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From the Publisher"Synthesizing nearly fifty years of scholarship on the market revolution, John Larson succinctly and eloquently argues that events in the first half of the nineteenth century made the United States into the capitalist and liberal nation it is today. There is no better brief summary of the market revolution thesis than this book." -Richard Bushman, Columbia University
"Historians have long debated the significance of the Market Revolution that transformed the United States in the early nineteenth century from a loose collection of households and regions into an integrated industrial nation-state. Now John Larson has synthesized a generation of scholarship into a lively narrative that captures the energy of this all-encompassing revolution as well as its often unanticipated social, economic and ecological costs. No one has more expertly shown us how the Market Revolution actually unfolded or more astutely located its importance in the history of the United States as a whole." -Andrew Cayton, Miami University, and co-author (with Fred Anderson) of The Dominion of War: Empire and Liberty in North America, 1500-2000.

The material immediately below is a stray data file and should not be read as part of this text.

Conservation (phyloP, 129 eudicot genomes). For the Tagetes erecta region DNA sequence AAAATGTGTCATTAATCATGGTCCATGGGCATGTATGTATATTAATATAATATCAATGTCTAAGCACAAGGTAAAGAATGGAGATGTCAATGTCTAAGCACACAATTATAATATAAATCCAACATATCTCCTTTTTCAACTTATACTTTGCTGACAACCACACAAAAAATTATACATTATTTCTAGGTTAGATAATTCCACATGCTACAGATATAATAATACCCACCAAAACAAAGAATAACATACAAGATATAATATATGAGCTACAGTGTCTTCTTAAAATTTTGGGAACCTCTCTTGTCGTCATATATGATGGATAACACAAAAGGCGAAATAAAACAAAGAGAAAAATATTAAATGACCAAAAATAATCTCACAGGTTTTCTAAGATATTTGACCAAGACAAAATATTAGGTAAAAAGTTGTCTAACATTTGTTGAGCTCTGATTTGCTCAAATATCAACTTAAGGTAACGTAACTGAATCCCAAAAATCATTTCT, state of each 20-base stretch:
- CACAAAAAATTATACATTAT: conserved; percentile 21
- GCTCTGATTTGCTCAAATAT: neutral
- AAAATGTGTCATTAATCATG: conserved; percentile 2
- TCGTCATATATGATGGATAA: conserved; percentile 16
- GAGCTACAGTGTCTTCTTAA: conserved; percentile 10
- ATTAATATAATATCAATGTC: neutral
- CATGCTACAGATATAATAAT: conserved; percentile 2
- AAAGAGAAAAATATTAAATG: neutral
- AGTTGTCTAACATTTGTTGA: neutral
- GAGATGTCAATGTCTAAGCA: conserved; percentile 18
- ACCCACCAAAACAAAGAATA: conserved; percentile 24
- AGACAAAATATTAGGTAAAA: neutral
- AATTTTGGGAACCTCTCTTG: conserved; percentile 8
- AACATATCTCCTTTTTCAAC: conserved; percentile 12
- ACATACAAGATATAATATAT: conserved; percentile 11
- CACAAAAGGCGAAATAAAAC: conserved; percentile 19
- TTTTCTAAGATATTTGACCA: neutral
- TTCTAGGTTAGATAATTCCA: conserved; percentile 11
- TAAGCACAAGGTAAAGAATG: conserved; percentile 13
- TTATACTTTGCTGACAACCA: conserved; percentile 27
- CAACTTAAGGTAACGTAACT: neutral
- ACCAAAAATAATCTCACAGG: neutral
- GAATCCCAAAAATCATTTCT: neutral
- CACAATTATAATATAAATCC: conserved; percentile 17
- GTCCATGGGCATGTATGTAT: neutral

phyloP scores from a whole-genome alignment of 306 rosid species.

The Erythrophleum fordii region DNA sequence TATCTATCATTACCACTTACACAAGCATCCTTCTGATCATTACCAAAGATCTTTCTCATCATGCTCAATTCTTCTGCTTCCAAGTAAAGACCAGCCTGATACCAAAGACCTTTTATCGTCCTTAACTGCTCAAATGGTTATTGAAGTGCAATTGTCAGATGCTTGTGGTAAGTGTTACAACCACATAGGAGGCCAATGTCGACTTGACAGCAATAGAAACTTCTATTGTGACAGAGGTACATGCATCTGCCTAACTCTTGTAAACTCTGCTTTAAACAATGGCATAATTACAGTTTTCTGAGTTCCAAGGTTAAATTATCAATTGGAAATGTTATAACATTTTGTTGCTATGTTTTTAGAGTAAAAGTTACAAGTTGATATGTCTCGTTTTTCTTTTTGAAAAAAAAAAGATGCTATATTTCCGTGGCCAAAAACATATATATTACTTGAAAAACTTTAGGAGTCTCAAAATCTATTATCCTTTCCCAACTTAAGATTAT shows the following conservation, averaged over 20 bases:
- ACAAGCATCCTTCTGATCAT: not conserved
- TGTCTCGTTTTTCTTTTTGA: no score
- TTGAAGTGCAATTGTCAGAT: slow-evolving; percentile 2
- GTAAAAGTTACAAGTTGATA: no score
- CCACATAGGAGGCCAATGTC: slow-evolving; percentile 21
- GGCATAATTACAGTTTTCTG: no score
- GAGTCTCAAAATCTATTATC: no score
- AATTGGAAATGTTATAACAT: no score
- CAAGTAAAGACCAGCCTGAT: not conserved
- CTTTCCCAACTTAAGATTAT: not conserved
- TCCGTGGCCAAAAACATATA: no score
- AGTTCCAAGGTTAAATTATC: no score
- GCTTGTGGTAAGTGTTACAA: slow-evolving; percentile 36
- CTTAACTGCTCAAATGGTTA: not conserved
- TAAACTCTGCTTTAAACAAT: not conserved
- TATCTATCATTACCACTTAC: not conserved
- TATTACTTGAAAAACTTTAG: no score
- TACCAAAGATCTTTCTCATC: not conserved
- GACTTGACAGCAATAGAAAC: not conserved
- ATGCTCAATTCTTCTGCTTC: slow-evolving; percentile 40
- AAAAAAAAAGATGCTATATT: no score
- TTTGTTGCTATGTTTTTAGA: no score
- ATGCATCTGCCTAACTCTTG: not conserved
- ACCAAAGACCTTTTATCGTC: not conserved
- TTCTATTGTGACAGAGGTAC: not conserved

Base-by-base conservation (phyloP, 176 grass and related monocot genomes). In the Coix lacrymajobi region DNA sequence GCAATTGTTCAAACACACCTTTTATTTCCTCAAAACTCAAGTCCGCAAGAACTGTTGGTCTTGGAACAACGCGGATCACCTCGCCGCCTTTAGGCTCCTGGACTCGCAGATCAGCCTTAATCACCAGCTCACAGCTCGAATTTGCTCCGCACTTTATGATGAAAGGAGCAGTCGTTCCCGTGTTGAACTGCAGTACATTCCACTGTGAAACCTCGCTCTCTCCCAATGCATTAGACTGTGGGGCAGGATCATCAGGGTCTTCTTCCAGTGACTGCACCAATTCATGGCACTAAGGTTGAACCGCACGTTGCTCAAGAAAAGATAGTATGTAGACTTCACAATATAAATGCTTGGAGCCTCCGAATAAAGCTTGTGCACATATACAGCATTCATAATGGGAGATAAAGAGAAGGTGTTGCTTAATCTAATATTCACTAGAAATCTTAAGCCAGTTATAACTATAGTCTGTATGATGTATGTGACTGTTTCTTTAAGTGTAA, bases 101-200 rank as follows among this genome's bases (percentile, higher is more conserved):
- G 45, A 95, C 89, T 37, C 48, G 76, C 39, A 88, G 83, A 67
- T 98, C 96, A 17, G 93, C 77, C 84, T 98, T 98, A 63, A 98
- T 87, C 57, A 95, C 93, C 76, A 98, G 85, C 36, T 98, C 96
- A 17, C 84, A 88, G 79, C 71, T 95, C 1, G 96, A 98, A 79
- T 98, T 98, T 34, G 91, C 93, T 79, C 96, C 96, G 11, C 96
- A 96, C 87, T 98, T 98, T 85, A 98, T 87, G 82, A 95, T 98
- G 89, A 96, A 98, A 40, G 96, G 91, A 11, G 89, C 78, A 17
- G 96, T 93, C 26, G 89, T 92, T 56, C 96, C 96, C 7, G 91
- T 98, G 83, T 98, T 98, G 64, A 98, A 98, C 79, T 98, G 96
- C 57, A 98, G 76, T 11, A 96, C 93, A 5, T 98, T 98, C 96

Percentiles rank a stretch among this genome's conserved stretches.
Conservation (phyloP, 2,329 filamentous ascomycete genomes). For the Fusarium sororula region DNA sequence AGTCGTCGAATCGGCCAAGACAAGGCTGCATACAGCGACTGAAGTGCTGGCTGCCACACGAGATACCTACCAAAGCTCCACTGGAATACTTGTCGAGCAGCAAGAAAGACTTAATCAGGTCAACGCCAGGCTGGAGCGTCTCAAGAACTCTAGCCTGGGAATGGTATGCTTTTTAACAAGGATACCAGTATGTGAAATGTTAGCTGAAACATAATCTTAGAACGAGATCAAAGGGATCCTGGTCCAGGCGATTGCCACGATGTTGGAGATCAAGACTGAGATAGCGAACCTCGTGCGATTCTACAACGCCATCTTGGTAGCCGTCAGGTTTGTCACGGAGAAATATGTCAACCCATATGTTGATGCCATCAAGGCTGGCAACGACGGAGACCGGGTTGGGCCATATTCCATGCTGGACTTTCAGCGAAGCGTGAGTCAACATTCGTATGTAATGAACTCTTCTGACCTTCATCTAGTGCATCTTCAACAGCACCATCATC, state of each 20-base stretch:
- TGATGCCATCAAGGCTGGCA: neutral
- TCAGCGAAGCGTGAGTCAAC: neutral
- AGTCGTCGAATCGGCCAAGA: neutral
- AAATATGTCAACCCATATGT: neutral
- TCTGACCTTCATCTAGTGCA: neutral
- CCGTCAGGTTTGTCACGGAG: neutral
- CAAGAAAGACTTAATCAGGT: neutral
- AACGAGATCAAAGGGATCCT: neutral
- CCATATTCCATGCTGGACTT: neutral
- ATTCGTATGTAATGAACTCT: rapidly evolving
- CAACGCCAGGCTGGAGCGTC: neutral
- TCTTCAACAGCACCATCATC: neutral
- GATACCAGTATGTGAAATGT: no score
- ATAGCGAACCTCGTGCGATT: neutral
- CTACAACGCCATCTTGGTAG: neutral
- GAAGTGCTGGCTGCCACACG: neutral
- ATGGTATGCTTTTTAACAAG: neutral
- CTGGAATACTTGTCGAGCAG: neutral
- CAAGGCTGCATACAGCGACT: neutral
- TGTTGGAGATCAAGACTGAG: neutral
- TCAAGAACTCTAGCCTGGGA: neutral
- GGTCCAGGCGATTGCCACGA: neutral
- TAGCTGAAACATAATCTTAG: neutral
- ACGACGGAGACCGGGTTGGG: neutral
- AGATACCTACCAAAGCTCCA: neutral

"John Larson brilliantly captures Americans' profound ambivalence about the emergence of modern capitalism in The Market Revolution in America. Learned and lucid, Larson's superb book puts our contemporary confusion into timely historical perspective: it deserves a wide readership." -Peter S. Onuf, University of Virginia, author of Jefferson's Empire: The Language of American Nationhood
"A succinct, clearly written, and timely account of the origins of American capitalism." -Gordon Wood, Brown University
"...a solid and clearly written synthesis of the economic history of the early republic." -L. Diane Barnes, The Journal of Southern History
"...a significant contribution to the social and economic history of the early American republic." -Scott C. Martin, Register of the Kentucky Historical Society